2. Along these lines, seek and cultivate mentors. Of course, above all, you must have strong scientific mentoring. But you must also have role models, confidants, champions, and experienced and influential people who can provide you with connections and show you the ropes (people whom I refer to as academic "godfathers" or "godmothers"). These characteristics are rarely found all rolled into one individual, so assemble your own personal mentoring circle. In many cases, you will find them outside your own department and even outside your institution. Work to recruit them to your mentoring team and then cultivate them by reciprocating as a "good mentee" -- someone who accepts criticism well, keeps an open mind, frequently gives credit to the mentor, and can bring real value to the mentor-mentee relationship.
3. Navigate the diverse missions of academic medicine with self-discipline. You should learn great time-management skills. These are mostly hard-earned, self-taught, acquired skills, not innate abilities, so don't just say, "I don't have good time-management skills" and leave it at that. Try very hard to organize your calendar to enable you to devote large blocks of uninterrupted time to each of your core professional activities -- at least several hours in any given day, preferably whole days or even several consecutive days. This means learning to be able to say "no" -- or "not now" -- in a gracious and disarming way. For example, when asked to give a lecture when you are engaged in writing a grant application, offer a different time when you can do it, after the grant deadline.
4. Learn that medical research today is a team sport. During this generation, the breathtaking pace and scope of progress in both the science and the practice of medicine has vastly outstripped the capacity of any individual physician-scientist to maintain even a semblance of currency in both arenas. The key to success is your ability to thoughtfully surround yourself with partners, particularly Ph.D. scientists, who offer complementary expertise. And for each project, you and your collaborators should try to agree in advance what each scientist's role will be and who will be the "driver." Insisting on being the sole principal investigator on every project, or even most projects, will prove to be counterproductive. Can you be a team player and still be a star? Yes. Remember that the greatest sports stars have been the ones who were able to elevate their teams to win championships.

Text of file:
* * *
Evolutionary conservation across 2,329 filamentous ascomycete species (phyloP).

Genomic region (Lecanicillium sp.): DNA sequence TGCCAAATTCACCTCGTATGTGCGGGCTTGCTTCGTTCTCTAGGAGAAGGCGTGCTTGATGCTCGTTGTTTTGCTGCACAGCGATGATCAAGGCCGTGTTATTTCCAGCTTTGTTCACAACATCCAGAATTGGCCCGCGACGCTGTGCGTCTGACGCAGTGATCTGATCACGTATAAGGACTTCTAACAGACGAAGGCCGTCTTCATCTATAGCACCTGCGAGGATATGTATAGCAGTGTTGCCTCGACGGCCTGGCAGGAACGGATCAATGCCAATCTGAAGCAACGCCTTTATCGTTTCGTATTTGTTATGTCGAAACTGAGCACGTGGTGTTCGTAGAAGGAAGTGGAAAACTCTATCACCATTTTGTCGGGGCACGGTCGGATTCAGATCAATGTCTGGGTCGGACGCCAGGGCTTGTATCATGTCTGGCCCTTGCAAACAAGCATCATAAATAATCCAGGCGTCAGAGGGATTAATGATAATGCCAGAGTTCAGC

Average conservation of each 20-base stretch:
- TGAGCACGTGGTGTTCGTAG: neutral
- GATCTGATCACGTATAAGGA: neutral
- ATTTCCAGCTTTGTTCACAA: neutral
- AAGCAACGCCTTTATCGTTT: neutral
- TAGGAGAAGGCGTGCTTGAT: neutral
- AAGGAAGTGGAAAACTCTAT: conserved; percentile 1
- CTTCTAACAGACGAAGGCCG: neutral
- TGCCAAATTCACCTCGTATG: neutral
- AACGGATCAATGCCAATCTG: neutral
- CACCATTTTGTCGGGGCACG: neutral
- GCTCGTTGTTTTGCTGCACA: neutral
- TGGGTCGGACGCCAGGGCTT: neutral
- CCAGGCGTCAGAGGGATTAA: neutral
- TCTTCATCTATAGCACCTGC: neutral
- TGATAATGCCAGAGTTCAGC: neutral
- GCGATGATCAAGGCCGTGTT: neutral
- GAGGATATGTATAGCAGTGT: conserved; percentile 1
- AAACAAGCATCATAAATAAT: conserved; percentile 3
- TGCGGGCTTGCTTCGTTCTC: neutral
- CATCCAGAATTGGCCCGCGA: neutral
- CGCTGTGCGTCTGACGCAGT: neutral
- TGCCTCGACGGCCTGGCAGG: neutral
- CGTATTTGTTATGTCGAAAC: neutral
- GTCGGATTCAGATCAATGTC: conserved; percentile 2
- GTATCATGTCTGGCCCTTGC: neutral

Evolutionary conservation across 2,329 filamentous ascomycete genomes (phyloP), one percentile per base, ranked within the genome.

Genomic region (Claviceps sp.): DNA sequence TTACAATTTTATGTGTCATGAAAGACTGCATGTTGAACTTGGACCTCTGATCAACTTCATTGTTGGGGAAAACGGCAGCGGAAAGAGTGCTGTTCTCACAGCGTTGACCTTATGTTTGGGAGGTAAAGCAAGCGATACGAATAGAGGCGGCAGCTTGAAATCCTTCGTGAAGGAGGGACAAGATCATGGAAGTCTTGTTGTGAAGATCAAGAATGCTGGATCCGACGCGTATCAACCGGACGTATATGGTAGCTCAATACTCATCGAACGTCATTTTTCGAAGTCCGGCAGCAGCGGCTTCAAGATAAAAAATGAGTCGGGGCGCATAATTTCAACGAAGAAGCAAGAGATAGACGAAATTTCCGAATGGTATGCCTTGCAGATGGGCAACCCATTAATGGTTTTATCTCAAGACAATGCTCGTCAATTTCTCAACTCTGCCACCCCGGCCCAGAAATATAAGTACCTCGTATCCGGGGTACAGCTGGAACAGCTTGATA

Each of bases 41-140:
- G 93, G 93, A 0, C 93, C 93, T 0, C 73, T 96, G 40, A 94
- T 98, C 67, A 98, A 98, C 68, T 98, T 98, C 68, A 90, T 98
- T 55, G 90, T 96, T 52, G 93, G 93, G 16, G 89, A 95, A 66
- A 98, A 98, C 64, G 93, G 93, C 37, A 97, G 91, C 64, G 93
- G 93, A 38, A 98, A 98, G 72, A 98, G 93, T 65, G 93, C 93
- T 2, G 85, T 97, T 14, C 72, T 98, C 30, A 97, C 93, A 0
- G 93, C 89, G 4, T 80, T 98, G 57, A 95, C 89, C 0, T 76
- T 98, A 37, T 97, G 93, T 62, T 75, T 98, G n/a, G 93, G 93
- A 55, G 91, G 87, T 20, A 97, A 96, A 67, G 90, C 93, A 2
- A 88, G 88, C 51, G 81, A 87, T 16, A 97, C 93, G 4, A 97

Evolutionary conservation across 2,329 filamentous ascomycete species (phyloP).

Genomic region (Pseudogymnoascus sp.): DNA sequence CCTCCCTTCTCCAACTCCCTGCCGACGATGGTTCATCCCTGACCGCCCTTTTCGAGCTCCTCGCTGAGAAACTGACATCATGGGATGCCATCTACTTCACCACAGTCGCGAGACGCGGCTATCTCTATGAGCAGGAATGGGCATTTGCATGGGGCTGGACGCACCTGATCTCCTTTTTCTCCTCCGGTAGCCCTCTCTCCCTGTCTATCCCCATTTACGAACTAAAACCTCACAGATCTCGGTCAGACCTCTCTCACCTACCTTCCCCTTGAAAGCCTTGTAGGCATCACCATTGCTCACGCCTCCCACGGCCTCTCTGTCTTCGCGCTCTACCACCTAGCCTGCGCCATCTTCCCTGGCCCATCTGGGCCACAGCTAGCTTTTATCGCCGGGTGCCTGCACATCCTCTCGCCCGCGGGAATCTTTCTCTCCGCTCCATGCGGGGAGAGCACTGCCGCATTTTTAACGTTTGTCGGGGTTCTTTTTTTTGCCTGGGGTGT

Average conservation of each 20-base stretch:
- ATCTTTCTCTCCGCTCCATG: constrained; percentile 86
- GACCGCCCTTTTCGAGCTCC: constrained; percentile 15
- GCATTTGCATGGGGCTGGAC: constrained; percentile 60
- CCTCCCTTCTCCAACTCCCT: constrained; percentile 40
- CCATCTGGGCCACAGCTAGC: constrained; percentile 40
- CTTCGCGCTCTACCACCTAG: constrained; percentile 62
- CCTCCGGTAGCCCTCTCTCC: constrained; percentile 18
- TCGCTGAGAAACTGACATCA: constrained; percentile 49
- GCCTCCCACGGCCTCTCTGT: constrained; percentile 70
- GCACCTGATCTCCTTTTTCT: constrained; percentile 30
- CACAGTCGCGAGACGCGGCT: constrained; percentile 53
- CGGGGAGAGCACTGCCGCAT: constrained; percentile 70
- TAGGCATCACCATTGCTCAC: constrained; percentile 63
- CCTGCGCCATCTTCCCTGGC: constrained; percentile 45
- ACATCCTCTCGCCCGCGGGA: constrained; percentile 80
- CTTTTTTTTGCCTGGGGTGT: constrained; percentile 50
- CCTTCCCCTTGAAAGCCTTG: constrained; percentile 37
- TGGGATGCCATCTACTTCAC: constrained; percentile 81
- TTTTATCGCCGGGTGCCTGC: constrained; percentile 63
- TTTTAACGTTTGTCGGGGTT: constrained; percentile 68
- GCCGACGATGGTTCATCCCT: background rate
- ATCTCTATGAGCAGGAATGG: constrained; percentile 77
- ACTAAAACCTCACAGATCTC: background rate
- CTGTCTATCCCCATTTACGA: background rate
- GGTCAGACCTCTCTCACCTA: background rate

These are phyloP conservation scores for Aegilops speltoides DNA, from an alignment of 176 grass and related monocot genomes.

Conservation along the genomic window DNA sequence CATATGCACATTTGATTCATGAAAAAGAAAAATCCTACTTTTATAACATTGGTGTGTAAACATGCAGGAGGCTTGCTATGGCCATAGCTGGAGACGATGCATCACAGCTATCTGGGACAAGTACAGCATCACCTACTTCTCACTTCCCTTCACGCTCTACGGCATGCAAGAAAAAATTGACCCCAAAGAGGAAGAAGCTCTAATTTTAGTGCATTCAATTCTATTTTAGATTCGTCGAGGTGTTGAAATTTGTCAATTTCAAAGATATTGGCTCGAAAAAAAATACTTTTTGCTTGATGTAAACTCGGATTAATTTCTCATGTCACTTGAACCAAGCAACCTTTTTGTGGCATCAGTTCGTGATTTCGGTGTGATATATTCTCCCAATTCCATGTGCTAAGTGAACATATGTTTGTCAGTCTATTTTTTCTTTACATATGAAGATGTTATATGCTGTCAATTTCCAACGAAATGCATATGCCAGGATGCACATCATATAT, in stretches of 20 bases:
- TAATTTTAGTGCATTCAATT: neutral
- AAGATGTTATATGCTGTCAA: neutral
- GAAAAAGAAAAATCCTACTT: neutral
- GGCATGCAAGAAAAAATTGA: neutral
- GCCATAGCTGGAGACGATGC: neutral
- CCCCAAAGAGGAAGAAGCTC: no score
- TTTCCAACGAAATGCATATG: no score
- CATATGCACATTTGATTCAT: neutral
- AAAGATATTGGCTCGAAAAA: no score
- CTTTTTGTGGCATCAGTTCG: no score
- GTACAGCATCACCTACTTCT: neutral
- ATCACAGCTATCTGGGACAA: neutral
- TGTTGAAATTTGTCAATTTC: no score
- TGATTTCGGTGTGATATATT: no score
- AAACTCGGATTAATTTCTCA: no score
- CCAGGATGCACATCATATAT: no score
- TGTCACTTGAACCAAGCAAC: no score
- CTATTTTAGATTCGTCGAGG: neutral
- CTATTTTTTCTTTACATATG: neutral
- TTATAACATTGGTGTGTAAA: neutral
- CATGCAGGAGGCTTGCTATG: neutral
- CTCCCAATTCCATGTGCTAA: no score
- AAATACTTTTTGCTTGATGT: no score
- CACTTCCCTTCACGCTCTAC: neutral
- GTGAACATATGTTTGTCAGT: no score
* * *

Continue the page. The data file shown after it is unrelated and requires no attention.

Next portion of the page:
Without a doubt, this is a difficult period to become a physician-scientist because academic structures and reward systems are lagging well behind the contemporary realities that constrain traditional physician-scientist careers. It is a particularly challenging period for young women physician-scientists. Rather than railing against the system, you should be a constructive, even outspoken, catalyst for change in your home institution. Do not allow systemic adversities to defeat you: The same amazing intellectual rewards that physician-scientists of previous generations enjoyed are most certainly available for the current and future generations.
N. C. Andrews, "The other physician-scientist problem: Where have all the young girls gone?" Nature Medicine 8, 439 (2002).
H. B. Dickler et al., "New Physician-Investigators Receiving National Institutes of Health Research Project Grants: A Historical Perspective on the 'Endangered Species.' " The Journal of the American Medical Association 297, 2496 (2007).
T. A. Kotchen et al , "NIH Peer Review of Grant Applications for Clinical Research." The Journal of the American Medical Association 291, 836 (2004).
T. J. Ley and B. H. Hamilton, "The Gender Gap in NIH Grant Applications." Science 322, 1472 (2008).
T. J. Ley and L. E. Rosenberg, "The Physician-Scientist Career Pipeline in 2005: Build It, and They Will Come." The Journal of the American Medical Association 294, 1343 (2005).
A. I. Schafer, Ed., The Vanishing Physician-Scientist? Ithaca, New York: Cornell University Press. (2009).
Andrew I. Schafer is chair of the Department of Medicine and the E. Hugh Luckey Distinguished Professor of Medicine at Weill Cornell Medical College, and physician-in-chief at New York-Presbyterian Hospital/Weill Cornell Medical Center. He is the editor of The Vanishing Physician-Scientist?, published by Cornell University Press.